"For it is written, I will destroy the wisdom of the wise, and will bring to nothing the understanding of the prudent.  Where is the wise?  where is the scribe?  where is the disputer of this world?  hath not God made foolish the wisdom of this world?  For after that in the wisdom of God the world by wisdom knew not God, it pleased God by the foolishness of preaching to save them that believe.  For the Jews require a sign, and the Greeks seek after wisdom:  But we preach Christ crucified, unto the Jews a stumblingblock, and unto the Greeks foolishness:"  1 Corinthians ch1: 19-23

    "But the natural man receiveth not the things of the Spirit of God: for they are foolishness unto him: neither can he know them, because they are spiritually discerned."  1 Corinthians 2:14

  10. 2 hours ago, taxme said:

    The crazy thing about it all is that here in Canada our screw ball politically correct politicians can't see this danger that is coming our way. These muslims WILL never assimilate, and they will demand that their religion be exempted from all our Canadian laws and rules if it conflicts with their beliefs. They will not tolerate our way of doing things if they don't like them. What is also interesting is that why do they immigrate to a non-muslim country if they do not want to observe the rules and laws of that country? Their hatred towards others who do not kiss the butt of Islam is quite evident. It is interesting how just about all of our politicians appear to want more muslims to come to Canada, and not less.

    The destruction of the western race and culture by our PC pro-multicultural politicians is right on track, and it looks like it won't be coming off the tracks for a long time yet unless we taxpaying infidels do something about it very soon. 

    Our politicians are scared to death by the PC crowd and leftists are ready to call anyone who disagrees with diversity and multi-culturalism racists.   Any politician who opens his mouth against the Liberal agenda will be blackballed as racist.  Look what happened to the senator who very mildly said everything done in residential schools wasn't bad.  She was condemned and kicked out of the committee and dealt with swiftly.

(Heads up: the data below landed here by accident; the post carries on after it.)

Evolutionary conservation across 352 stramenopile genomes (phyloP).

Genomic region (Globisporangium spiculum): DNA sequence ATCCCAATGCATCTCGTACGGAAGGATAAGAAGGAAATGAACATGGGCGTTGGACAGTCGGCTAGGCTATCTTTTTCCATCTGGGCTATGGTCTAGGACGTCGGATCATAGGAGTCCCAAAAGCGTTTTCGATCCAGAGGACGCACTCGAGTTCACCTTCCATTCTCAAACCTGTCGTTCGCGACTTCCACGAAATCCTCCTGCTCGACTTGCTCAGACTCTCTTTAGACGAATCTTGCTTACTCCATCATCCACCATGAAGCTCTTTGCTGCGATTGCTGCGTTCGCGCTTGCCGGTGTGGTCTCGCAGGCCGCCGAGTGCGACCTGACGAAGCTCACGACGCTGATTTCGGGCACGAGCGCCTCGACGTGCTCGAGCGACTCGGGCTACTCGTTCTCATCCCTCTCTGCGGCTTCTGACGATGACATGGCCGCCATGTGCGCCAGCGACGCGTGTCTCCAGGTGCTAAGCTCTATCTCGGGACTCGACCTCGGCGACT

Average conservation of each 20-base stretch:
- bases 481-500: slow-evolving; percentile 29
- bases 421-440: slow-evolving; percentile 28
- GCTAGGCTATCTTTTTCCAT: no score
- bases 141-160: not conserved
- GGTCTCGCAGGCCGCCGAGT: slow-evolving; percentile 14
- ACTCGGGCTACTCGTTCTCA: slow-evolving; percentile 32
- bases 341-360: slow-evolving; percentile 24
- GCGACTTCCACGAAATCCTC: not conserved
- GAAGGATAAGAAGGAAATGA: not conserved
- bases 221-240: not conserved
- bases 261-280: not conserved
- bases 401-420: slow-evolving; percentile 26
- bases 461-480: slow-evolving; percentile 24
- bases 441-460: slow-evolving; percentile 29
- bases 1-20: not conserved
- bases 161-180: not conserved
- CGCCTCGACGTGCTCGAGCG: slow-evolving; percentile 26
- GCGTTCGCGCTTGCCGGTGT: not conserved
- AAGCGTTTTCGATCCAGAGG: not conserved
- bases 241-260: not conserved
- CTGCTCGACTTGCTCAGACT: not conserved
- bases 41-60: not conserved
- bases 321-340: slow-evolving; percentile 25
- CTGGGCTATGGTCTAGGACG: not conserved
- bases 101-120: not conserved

• Like 1
  11. I

    38 minutes ago, dialamah said:

    I should hate all men and hold them guilty because one of them violently raped a relative, many more of them rape other women, men and children. 90% of all rapists are men, and they rape 100s of thousands of others every year around the world; about 500 per year in Canada.  

    If you are a man, then clearly you have the same beliefs as the men who rape and cannot be trusted to not rape at any given moment.  If men truly believed rape to be wrong, they'd be condemning it a lot more, especially the guys who don't rape.  

    If you deny anything I've said here than you sympathize with rapists and probably are one


    Bogus argument and not logical.  All men do not claim to be followers of a holy book that tells men to rape women.  That's where your argument falls flat.

    The fact that most Muslims do not use violence or terrorism does not negate the fact that the Quran holy book teaches violence and that a small percentage take it literally.  If there are one billion Muslims in the world and a small percentage believe it literally, say for example 5% that would 5% of one billion people, which is a large number.  That would be 50 million.  If only 2% take it literally, that would be 20 million.  Because of the large number of Muslims in the world, even a small percentage who believe jihad is a legitimate part of Islam it still a large number.

  12. 4 hours ago, Rue said:

    To me Muslim extremism is an attempt to resist the tide of Western ideology that comes through the internet and in the guise of Coke, MacDonald's, rap music, Adidas and nike, which have already gained a permanent foothold in the minds of young Muslims along with concepts as to sexuality that the traditional Muslim world sees as a cultural and religious war  by the West to undo everything Islam stands for.



    What might surprise you and Dialamah is moderate Muslims  will say those terrorists are not Muslims and what they are doing is not Islamic.  But what does the holy book Quran say?  Some say there are over 100 verses in it extolling violence.  This is a paradox.

  13. On 2017-05-21 at 1:08 PM, JamesHackerMP said:

    I understand the function of the Crown, in that it's not intended to wield power but to prevent someone else from occupying the same position and wielding it.  All well and good for the position of head of state, but it provides no checks on the power of the prime minister.  If I understand correctly, your PM has enough power to make Richard Nixon drool with envy.  As Sir Humphrey himself said: "The prime minister giveth, and the prime minister taketh away.  Blessed be the name prime minister."